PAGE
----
When I was a high school computer science teacher, students liked to stump me with English phrases to translate into the computer language Java.

Computer languages are designed as actual languages, not just magic spells you chant over a keyboard. So there should be translations for anything from English to a computer language. In practice, it gets tricky.

The difficulty arises because computers only understand commands. In spoken languages, this is called the imperative tense, such as “Hey you, load those boxes onto those trucks.”

A human knows there are never too many boxes for a truck.

But if you want to say something like “There are too many boxes to load onto this truck,” the way to express that is not obvious. Mainly because it’s not clear to the computer what you expect it to do with that information.

Anything you say in command-only languages like computer languages must make your expectations clear.

Here are some translations from complete English into command-only English. They all start with “Hey you” because otherwise the imperative tense is sometimes ambiguous in English, and because it’s funnier.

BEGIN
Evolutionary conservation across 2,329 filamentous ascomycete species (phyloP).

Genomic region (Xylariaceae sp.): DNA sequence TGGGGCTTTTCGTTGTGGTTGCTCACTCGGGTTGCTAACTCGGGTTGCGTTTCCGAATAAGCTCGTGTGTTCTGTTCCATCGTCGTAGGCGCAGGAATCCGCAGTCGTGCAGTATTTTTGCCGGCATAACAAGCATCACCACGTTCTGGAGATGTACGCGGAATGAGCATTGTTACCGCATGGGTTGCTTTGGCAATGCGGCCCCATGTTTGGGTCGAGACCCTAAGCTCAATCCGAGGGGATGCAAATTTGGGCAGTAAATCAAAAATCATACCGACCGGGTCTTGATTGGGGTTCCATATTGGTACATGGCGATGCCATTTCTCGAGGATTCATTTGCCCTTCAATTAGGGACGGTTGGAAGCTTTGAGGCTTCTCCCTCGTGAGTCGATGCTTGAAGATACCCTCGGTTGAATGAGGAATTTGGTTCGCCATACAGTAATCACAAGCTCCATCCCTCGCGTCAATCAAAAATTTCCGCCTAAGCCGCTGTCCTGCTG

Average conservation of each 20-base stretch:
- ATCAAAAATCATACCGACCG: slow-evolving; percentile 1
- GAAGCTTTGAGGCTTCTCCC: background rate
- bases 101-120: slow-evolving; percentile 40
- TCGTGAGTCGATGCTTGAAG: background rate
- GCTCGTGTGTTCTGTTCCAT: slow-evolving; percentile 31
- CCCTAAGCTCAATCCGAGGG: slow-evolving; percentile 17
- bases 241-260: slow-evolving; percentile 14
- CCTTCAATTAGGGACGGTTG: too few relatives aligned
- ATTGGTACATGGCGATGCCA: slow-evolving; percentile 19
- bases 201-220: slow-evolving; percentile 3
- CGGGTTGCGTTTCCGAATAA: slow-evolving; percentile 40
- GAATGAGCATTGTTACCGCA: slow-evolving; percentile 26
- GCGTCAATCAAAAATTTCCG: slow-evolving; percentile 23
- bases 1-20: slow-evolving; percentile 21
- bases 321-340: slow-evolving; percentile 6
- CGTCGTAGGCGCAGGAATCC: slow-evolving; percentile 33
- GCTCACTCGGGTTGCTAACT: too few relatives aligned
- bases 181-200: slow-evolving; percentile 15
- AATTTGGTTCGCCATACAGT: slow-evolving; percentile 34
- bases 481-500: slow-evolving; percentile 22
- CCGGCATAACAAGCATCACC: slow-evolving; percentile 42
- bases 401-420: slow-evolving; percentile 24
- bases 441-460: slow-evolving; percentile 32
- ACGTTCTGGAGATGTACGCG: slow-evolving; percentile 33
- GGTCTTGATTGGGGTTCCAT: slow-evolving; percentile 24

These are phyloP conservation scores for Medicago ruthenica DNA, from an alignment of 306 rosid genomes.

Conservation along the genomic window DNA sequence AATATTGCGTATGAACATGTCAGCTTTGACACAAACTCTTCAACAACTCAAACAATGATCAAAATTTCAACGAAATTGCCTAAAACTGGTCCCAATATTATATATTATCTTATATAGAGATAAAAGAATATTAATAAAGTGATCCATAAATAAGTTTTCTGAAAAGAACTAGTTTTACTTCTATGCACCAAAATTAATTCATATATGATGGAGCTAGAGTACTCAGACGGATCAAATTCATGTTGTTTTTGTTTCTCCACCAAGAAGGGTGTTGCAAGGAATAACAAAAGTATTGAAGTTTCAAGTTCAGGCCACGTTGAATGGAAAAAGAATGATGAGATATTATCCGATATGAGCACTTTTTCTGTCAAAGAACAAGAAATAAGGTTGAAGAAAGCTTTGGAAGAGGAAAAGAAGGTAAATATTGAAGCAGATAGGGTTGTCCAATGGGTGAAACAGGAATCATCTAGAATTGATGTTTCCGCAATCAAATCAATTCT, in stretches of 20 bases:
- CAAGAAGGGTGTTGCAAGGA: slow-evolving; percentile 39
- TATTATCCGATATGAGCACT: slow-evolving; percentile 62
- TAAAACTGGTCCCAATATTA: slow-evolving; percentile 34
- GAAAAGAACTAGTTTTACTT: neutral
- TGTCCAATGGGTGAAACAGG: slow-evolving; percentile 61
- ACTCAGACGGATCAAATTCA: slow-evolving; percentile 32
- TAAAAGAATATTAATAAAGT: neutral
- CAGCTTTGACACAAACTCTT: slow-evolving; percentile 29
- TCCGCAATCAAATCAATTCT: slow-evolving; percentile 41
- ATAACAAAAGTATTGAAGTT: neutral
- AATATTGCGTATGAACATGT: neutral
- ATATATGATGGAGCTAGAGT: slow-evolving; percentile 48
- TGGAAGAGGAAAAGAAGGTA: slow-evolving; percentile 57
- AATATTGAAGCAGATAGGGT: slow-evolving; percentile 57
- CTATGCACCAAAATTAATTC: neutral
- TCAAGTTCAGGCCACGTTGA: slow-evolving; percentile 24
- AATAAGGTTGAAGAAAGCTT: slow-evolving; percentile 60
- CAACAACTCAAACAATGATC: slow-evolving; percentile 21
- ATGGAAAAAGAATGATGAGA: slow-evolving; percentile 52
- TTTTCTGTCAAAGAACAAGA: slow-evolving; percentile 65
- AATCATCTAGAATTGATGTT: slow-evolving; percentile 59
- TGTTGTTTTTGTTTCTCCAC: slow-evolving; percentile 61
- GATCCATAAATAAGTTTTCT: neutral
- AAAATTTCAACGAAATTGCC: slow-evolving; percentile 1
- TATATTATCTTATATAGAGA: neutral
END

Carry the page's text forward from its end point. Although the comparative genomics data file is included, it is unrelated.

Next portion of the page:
English: I need a drink of water.
COE: Hey you, bring me a glass of water.
English: Hello!
COE: Hey you, respond to me (so I know you are listening).
English: There are too many boxes to load onto this truck.
COE: Hey you, get another truck for these boxes.
English: Karen finished the TPS reports.
COE: Hey you, remember that the TPS reports are finished. 
     Hey you, remember that Karen was the one who finished them.
English: I'm done with all my work, what should I do now?
COE: Hey you, issue me a new task.
English: You're a sack of crap.
COE: Hey you, quit being a sack of crap.

In all of the complete English versions, there is an implication about what you should do with the information. Command-only English makes that implication explicit.

Command-only English is a stripped down version of complete English. It has fewer ways to say things, and so it’s simpler than complete English. Imagine if instead of saying “How are you?” to your coworkers every morning, you would say “Hey you, acknowledge my presence.” It loses some of the charm, but it removes the ambiguity over whether you actually want to know their state.

A charming tea time begins when the host says "Hey you, drink this."

If you want to know how they’re doing, you’ll command them “Hey you, tell me your current state”. Then they’ll command you to know that they are dreading the oblivion we all march toward. They might then command you to bring them coffee while you’re getting yourself some.

All in all, I prefer the charm of complete English. But for practical matters, like computers, it’s nice to have a simplified alternative.